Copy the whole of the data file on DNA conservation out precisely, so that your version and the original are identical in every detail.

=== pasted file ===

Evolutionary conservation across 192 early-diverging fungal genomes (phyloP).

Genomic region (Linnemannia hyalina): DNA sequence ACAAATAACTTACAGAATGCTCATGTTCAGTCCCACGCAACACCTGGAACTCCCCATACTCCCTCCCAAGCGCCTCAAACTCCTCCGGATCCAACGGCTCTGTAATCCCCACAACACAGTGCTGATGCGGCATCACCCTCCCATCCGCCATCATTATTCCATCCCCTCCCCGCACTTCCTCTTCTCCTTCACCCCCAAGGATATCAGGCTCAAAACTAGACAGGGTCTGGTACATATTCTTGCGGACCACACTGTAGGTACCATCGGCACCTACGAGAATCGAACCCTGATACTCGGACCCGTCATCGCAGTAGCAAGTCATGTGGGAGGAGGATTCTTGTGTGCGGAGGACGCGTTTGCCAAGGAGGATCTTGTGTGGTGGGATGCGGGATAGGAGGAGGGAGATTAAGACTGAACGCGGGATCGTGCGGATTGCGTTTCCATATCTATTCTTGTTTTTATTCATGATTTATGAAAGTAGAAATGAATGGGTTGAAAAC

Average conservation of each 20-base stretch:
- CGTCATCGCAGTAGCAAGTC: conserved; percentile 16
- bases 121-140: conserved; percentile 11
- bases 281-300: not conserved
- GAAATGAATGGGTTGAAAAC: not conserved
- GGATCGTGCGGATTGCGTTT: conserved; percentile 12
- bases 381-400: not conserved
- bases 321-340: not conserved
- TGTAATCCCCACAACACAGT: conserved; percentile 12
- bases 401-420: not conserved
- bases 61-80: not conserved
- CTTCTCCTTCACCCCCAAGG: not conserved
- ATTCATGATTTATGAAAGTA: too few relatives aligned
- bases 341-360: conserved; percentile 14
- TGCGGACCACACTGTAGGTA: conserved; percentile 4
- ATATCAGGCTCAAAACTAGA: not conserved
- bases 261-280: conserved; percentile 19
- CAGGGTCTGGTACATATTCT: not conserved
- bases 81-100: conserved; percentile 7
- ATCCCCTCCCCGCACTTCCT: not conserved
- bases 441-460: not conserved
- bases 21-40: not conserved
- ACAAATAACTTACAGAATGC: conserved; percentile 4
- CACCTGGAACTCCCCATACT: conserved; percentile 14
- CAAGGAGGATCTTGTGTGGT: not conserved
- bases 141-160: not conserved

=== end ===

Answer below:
Evolutionary conservation across 192 early-diverging fungal genomes (phyloP).

Genomic region (Linnemannia hyalina): DNA sequence ACAAATAACTTACAGAATGCTCATGTTCAGTCCCACGCAACACCTGGAACTCCCCATACTCCCTCCCAAGCGCCTCAAACTCCTCCGGATCCAACGGCTCTGTAATCCCCACAACACAGTGCTGATGCGGCATCACCCTCCCATCCGCCATCATTATTCCATCCCCTCCCCGCACTTCCTCTTCTCCTTCACCCCCAAGGATATCAGGCTCAAAACTAGACAGGGTCTGGTACATATTCTTGCGGACCACACTGTAGGTACCATCGGCACCTACGAGAATCGAACCCTGATACTCGGACCCGTCATCGCAGTAGCAAGTCATGTGGGAGGAGGATTCTTGTGTGCGGAGGACGCGTTTGCCAAGGAGGATCTTGTGTGGTGGGATGCGGGATAGGAGGAGGGAGATTAAGACTGAACGCGGGATCGTGCGGATTGCGTTTCCATATCTATTCTTGTTTTTATTCATGATTTATGAAAGTAGAAATGAATGGGTTGAAAAC

Average conservation of each 20-base stretch:
- CGTCATCGCAGTAGCAAGTC: conserved; percentile 16
- bases 121-140: conserved; percentile 11
- bases 281-300: not conserved
- GAAATGAATGGGTTGAAAAC: not conserved
- GGATCGTGCGGATTGCGTTT: conserved; percentile 12
- bases 381-400: not conserved
- bases 321-340: not conserved
- TGTAATCCCCACAACACAGT: conserved; percentile 12
- bases 401-420: not conserved
- bases 61-80: not conserved
- CTTCTCCTTCACCCCCAAGG: not conserved
- ATTCATGATTTATGAAAGTA: too few relatives aligned
- bases 341-360: conserved; percentile 14
- TGCGGACCACACTGTAGGTA: conserved; percentile 4
- ATATCAGGCTCAAAACTAGA: not conserved
- bases 261-280: conserved; percentile 19
- CAGGGTCTGGTACATATTCT: not conserved
- bases 81-100: conserved; percentile 7
- ATCCCCTCCCCGCACTTCCT: not conserved
- bases 441-460: not conserved
- bases 21-40: not conserved
- ACAAATAACTTACAGAATGC: conserved; percentile 4
- CACCTGGAACTCCCCATACT: conserved; percentile 14
- CAAGGAGGATCTTGTGTGGT: not conserved
- bases 141-160: not conserved